The thoughts behind shooting in Manual
Last week I spoke about how you can use FULL AUTO to learn how to shoot manually. This week I wanted to answer a few comments that were made on last weeks post. Some people were saying that its a bad idea to “chimp” or check the back of your camera often. I fully agree that chimping is bad if you are going to shoot a picture and look every time.
What I was saying about looking at your screen is to use it like we used to use light meters and polaroids. We have a screen we might as well take advantage of it. I recommend using the screen to get your exposures locked in, checking your composition and my main thing FOCUS. Most times that I am looking at my screen I am zooming into the image to make sure I am tack sharp. The old world film mentality needs to change, there is nothing wrong with using the new tools that we have to our advantage. Just don’t look at your screen after every single shot.
Another comment that was made is that I am wrong for not using my light meter and just using the screen to set my exposure. I fully understand how my light meter works and I use it all the time to see what is going on with my light. Secondly after shooting for some many years I have a feel for when light changes which allows me to tweak my settings without looking at the light meter.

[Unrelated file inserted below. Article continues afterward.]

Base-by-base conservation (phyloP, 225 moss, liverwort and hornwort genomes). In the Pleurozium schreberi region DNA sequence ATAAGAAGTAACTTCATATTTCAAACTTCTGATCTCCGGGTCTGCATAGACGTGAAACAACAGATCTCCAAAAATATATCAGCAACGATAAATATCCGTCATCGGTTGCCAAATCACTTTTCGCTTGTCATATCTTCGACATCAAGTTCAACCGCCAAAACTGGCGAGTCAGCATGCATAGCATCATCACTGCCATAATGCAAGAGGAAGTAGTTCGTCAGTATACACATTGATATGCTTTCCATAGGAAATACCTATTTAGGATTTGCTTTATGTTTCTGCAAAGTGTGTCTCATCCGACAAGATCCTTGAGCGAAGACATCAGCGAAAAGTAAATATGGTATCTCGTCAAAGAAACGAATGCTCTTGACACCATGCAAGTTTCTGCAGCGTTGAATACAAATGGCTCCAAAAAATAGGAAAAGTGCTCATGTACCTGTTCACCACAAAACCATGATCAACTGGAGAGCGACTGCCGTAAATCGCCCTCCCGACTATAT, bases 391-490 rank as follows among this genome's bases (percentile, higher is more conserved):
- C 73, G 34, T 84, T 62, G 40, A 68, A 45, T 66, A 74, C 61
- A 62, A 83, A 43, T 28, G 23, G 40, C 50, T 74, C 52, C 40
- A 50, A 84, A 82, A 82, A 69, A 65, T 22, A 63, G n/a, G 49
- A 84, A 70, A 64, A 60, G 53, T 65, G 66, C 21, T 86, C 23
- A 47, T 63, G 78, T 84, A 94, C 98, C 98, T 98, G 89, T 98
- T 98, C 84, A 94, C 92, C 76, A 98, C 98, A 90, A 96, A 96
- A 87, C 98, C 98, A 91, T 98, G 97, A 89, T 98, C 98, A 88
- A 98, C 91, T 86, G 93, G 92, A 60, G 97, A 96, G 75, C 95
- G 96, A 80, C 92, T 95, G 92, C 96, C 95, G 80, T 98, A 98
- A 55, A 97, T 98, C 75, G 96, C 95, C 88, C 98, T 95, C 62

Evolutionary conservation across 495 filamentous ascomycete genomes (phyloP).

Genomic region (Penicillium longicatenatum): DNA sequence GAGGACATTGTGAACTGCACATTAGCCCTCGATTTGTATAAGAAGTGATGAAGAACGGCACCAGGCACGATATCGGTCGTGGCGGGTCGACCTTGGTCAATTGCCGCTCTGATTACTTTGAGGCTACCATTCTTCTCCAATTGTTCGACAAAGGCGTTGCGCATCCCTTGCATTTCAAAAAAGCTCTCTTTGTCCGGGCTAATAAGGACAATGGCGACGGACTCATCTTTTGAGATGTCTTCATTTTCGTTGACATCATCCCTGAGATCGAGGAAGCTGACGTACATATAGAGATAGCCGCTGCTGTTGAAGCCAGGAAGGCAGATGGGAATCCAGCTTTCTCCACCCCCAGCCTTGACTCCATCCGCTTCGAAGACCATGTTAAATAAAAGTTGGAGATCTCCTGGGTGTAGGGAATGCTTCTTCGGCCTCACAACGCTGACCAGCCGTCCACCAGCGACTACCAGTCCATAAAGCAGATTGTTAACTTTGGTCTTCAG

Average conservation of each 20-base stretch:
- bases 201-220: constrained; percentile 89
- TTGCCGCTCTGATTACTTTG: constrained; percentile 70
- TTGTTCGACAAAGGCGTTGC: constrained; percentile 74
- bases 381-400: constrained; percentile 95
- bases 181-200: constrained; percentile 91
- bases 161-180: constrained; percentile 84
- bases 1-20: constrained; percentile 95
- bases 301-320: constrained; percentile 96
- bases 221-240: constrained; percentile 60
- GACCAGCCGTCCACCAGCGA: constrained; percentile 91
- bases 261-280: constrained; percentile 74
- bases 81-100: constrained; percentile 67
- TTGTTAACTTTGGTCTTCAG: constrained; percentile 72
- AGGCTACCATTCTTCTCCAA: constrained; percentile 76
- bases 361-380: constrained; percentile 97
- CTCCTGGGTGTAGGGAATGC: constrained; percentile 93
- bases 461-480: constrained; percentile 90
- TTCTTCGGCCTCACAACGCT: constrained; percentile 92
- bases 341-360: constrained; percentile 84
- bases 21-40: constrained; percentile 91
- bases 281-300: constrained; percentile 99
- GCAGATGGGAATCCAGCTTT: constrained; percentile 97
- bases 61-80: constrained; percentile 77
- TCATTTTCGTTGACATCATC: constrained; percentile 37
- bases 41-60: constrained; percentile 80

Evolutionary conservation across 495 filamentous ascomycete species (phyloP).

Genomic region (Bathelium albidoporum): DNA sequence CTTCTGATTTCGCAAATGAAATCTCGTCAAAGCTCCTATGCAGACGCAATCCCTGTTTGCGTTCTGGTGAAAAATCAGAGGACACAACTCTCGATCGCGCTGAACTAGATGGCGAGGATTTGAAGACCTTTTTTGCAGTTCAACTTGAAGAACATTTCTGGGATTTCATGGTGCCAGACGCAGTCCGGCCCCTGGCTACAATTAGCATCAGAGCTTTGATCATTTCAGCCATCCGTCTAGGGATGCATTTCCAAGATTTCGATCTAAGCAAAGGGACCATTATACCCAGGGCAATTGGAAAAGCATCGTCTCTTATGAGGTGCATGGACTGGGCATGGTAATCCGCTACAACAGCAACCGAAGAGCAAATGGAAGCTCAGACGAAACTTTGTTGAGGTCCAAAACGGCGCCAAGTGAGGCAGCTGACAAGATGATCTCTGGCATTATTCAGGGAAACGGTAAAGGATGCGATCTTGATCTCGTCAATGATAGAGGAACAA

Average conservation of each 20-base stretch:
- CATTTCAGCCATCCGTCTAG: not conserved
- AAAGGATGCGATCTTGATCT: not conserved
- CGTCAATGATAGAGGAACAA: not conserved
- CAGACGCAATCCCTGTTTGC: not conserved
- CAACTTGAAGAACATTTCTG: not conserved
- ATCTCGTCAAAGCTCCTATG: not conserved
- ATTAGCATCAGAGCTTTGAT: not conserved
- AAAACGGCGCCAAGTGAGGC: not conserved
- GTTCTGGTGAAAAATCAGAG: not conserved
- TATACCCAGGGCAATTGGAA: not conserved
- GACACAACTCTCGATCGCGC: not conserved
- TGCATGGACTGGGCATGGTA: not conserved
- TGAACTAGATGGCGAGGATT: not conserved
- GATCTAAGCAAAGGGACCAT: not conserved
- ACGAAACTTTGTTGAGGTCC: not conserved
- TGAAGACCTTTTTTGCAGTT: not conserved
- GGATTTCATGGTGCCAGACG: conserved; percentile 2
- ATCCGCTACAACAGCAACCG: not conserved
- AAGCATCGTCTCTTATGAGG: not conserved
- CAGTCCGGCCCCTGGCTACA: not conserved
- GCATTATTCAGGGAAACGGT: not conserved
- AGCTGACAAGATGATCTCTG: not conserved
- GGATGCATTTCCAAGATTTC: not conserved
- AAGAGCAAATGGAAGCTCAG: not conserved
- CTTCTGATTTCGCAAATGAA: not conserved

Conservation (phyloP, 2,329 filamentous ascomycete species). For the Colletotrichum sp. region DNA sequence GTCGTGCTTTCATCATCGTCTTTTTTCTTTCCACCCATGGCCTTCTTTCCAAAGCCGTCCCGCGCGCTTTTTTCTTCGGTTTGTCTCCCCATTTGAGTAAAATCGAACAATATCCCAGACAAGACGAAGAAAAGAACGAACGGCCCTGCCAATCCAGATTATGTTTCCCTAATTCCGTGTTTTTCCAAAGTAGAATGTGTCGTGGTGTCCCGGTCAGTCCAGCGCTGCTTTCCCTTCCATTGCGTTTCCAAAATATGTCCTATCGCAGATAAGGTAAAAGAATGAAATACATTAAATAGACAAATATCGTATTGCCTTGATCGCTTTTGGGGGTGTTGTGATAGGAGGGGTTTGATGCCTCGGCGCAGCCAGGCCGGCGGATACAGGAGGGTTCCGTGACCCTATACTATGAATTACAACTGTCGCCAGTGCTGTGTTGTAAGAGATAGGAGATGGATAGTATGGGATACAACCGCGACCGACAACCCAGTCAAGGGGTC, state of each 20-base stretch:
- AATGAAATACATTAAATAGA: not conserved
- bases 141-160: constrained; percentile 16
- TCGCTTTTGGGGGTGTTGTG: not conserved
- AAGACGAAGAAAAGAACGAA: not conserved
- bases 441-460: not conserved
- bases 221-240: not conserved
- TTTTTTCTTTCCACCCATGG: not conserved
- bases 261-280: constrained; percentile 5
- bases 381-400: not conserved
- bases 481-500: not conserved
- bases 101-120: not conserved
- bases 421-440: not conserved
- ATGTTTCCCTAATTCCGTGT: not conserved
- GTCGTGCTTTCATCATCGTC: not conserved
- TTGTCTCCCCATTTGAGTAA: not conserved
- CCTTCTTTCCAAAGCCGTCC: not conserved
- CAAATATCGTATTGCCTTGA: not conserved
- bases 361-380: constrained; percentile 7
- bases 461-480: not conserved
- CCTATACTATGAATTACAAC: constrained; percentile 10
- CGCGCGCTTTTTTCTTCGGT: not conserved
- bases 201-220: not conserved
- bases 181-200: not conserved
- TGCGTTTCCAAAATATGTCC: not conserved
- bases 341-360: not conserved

You can also start to get a feel for your settings. This is what I recommend, look at the light meter in your camera, dial in your shutter speed and F stop until the needle is right in the middle of your meter. This is telling you that the average of your scene is going to be properly exposed at your current setting. This is true sometimes and other times it may be a false reading. But for now get the needle lined up and take a few shots. Observe what is happening on your screen. Do you have blown out areas or are there ares that are way to dark. Could the exposure be right on but a cloud just rolled into the scene?
Once you have a base setting for a scene you just have to feel your situation out, if the light changes what can you do to make sure your settings are going to be right? Should you look at the meter or should you get into the habit of making those changes instinctively. If light goes up or down what should you do? If the sun comes out your going to want to speed up your shutter speed, you could drop your ISO or you could raise your F stop. All of those changes are going to cut back on the amount of light being let in. If you loose light you would do the exact opposite of what I said in the sentence above.
This is just one of the first videos where I am gong to go into detail about how to understand light.